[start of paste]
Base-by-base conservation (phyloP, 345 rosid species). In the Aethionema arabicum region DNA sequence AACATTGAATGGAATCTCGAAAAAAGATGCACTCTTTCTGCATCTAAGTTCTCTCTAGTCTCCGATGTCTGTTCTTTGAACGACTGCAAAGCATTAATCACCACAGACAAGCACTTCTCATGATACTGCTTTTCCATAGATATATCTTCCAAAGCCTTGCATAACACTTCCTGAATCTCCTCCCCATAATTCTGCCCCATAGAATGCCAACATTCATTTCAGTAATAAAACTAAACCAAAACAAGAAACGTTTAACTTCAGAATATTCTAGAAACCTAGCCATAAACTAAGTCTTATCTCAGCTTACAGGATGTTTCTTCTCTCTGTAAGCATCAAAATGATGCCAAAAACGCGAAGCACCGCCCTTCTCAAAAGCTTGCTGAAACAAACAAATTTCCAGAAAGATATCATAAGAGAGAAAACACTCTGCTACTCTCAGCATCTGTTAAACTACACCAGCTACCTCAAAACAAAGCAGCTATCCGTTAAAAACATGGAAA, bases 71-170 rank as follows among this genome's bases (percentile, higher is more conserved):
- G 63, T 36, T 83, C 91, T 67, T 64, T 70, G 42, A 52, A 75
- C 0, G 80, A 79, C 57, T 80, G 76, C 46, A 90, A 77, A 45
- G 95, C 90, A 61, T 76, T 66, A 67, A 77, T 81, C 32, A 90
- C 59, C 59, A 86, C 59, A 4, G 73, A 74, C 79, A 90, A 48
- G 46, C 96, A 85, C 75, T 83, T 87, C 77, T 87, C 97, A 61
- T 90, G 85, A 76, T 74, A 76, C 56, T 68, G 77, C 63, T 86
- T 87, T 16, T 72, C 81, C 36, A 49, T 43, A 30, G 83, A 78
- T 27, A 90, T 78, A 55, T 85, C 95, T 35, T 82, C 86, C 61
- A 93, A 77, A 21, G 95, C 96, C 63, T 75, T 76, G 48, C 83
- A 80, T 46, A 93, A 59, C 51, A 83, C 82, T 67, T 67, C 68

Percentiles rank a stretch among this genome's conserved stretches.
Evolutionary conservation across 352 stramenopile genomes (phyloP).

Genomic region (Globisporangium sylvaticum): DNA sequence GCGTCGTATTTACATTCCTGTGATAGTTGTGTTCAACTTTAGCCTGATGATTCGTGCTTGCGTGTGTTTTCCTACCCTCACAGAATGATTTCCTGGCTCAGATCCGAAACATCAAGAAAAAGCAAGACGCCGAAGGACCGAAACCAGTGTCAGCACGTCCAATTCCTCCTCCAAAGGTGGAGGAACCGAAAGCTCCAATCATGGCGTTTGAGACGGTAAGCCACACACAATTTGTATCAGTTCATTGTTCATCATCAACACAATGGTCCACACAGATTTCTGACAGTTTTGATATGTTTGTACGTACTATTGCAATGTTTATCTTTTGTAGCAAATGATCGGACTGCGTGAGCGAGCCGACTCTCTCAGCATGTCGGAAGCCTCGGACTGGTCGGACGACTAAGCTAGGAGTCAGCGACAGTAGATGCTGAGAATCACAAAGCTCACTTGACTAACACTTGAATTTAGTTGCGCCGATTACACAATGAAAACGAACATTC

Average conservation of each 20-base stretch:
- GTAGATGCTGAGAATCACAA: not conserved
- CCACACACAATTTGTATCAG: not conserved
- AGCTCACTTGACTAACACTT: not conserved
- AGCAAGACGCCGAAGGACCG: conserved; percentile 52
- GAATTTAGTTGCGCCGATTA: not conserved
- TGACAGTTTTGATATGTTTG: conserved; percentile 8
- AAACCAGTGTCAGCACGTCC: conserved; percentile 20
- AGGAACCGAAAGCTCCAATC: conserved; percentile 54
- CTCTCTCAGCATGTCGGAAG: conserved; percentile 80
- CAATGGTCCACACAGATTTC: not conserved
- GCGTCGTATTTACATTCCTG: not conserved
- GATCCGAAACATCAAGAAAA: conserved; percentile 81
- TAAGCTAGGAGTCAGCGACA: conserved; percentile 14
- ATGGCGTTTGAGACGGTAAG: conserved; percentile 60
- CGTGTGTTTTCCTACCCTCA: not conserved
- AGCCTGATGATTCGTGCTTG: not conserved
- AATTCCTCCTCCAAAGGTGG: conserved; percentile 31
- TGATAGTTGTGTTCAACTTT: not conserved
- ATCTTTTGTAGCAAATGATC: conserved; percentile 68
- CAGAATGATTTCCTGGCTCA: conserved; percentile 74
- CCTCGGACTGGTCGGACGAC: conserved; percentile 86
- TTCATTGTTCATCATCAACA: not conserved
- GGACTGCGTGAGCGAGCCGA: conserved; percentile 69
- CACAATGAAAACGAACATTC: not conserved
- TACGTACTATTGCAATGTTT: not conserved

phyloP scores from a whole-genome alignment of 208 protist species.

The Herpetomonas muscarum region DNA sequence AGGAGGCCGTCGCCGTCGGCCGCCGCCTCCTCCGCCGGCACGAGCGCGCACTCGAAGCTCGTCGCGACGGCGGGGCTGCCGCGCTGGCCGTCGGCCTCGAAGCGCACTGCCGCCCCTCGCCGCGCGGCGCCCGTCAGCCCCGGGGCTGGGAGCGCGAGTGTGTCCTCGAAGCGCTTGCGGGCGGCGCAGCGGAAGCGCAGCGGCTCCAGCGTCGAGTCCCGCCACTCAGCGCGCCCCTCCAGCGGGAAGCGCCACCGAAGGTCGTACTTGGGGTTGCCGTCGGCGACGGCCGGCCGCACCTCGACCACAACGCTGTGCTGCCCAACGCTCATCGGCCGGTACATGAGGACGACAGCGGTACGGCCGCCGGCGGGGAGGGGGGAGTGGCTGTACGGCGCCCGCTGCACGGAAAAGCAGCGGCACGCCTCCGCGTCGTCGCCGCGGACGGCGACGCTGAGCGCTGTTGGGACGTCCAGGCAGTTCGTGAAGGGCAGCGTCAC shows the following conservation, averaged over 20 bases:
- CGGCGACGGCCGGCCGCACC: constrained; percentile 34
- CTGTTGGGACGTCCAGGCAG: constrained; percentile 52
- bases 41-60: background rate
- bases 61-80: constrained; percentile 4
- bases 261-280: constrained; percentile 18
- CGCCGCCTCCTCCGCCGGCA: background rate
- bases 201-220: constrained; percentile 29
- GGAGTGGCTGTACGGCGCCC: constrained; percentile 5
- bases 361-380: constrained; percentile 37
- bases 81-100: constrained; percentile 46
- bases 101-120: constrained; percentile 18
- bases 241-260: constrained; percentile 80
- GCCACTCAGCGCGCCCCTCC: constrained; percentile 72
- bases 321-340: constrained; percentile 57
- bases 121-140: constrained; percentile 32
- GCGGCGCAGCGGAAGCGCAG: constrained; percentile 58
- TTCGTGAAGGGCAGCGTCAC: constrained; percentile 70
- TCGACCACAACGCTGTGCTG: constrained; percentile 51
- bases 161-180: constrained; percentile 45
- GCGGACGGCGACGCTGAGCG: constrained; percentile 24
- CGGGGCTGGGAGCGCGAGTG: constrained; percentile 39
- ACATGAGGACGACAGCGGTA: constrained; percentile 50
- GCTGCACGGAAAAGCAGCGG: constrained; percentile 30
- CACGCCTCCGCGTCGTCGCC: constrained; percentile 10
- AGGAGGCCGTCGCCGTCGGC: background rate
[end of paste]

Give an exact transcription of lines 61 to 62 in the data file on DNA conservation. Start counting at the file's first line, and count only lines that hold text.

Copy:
- bases 161-180: constrained; percentile 45
- GCGGACGGCGACGCTGAGCG: constrained; percentile 24